Wednesday, November 26, 2014

0-to-60 mph -is it a turbo-charged V8 or mother nature

It takes some of the better sports cars out there about 5-7 seconds to go from 0 to 60 mph.
Mother Nature showed off some of her own powerful accelerations during a storm that spawned an incredible gust front in Maine in June 2011
Michael McCormack has a web camera situated at Sebec Lake. About 1:45 p.m., a strong gust front went through the region, and the winds went from near calm to roaring over 60 mph in seconds.
And his web camera was rolling the entire time.
Here is how he described it:
"This image sequence shows a gust front approaching and raising a lot of water from the lake surface. The 4th frame shows a boat being overtaken at the leading edge of the wind. Last image shows a treetop landed in front of the cam." He estimates based on the speed of the front, the winds were blowing at about 66 mph at the leading edge.

Here are the images he was talking about. They are taken 30 seconds apart.

Nationa Flight Delay Info

Official Air Traffic Control System Command Center 

It is the day before Thanksgiving, the busiest travel day of the year.  Are you or your loved ones traveling by air?  Check delay/wait time status below.

    Tuesday, October 14, 2014

    Seattle Waterspout

    Waterspout Hits Southern Puget Sound:

    : Cliff Mass Weather Blog Monday, October 13, 2014

    First Tornado Warning Here in 17 Years

    On Saturday around noon, several of you were startled to get a tornado warning on your smartphones.

    The cause: a waterspout that developed near Anderson Island in the southern Sound and which remained intact for about a half-hour. Here are some pics I found on the KOMO and KING-5 web sites. An extremely well-formed funnel and you can see from the first that the winds reached the surface, kicking up lots of spray.                            Beautiful pictures:
    Waterspouts are the weaker cousins of the strong tornadoes one finds over the Midwest U.S.
    According to the official Storm Prediction Center definition:

    A waterspout is a tornado over water--usually meaning non-supercell tornadoes over water. Waterspouts are common along the southeast U. S. coast and can happen over seas, bays and lakes worldwide. Although waterspouts are always tornadoes by definition; they don't officially count in tornado records unless they hit land. They are smaller and weaker than the most intense Great Plains tornadoes, but still can be quite dangerous. Waterspouts can overturn boats, damage larger ships, do significant damage when hitting land, and kill people.

    This waterspot, and virtually all of our waterspouts/tornadoes around here, are associated with non-supercell thunderstorms. Supercells are the big Kahunas of the thunderstorm world with very high tops (reaching 40-60K ft), intense rain, hail, and most importantly rotation.

    This waterspout came out of a relatively wimpy NW thunderstorm.
    Impressive for around here. But equally strong thunderstorms were hitting in the north Sound with no waterspouts. No sign of any hooked echoes...which indicate supercell storms.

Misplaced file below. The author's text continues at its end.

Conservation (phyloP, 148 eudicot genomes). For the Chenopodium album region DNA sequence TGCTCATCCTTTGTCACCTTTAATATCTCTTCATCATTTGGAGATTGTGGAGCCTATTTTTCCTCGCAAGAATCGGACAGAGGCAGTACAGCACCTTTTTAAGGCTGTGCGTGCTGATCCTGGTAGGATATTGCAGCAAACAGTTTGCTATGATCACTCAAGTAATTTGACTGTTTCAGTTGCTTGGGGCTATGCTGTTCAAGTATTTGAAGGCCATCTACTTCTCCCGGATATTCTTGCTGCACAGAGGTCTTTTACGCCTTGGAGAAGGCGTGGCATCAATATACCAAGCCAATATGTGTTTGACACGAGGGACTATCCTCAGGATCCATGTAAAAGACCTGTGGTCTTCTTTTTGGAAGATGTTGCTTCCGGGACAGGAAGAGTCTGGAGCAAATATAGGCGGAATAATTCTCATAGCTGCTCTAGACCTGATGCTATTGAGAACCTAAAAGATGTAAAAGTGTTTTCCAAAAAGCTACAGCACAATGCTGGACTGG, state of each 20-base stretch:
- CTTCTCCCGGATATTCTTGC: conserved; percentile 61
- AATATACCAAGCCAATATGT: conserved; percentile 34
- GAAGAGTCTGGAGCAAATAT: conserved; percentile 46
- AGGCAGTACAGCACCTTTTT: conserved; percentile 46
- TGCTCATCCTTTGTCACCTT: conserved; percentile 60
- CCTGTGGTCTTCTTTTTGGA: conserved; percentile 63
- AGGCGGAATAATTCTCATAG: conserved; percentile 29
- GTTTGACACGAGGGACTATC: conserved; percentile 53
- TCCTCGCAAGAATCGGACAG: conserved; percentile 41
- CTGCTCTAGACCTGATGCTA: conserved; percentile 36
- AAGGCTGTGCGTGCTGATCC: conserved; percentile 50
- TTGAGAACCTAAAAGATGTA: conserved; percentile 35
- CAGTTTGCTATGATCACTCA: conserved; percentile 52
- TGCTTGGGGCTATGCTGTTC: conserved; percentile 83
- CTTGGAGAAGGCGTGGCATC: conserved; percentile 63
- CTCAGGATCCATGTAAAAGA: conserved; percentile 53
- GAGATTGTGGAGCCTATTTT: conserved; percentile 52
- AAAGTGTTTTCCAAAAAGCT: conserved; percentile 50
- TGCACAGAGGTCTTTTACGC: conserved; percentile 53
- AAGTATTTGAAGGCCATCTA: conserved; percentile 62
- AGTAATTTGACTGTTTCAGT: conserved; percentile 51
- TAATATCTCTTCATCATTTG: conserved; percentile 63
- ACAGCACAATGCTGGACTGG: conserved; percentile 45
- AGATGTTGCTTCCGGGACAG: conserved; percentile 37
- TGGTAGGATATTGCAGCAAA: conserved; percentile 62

Friday, October 3, 2014

    Wednesday, September 17, 2014

    Check Out the Latest Pictures From Space!

    Click the link for real time pictures of comets, auroras, craters and more.

    Taken by joe canz on September 13, 2014 @ tampa fl.

    Taken by Frank Olsen on September 17, 2014 @ Sortland, Norway

    Theophilus (crater) - Animated Gif
    Taken by Giuseppe Donatiello on September 15, 2014 @ Oria (Brindisi) - Italy

    SPACE WEATHER - Minor Storm Warning

    MINOR STORM WARNING: A slow-moving CME propelled toward Earth by an erupting magnetic filament on the sun is expected to arrive today, Sept. 17th. NOAA forecasters estimate a 50% chance of minor geomagnetic storms in response to the sluggish impact. High-latitude sky watchers, be alert for auroras. Aurora alerts:textvoice

    Tuesday, September 16, 2014

    Active Space Weather - incoming CME

    CME is an acronym for Coronal Mass Ejection. Think of it as a solar flare - on an enormous scale.

     DUAL CME: Another CME is en route to Earth. It was launched in our direction four days ago by the eruption of a magnetic filament near the center of the solar disk. This movie from the Solar and Heliospheric Observatory shows the Earth-directed CME almost overwhelmed, visually, by a brighter farside CME headed in the opposite direction.

    The impact won't be as effective as the double-blow Earth experienced on Sept. 12th, when two CMEs hit in less than 24 hours. Nevertheless, NOAA forecasters estimate a 50% chance of polar geomagnetic storms on Sept. 17th when the CME arrives. (Note: Yesterday we wrote that the CME would arrive on Sept. 16th, however, a revised analysis of its speed suggests a later arrival.) High-latitude sky watchers should be alert for auroras. 

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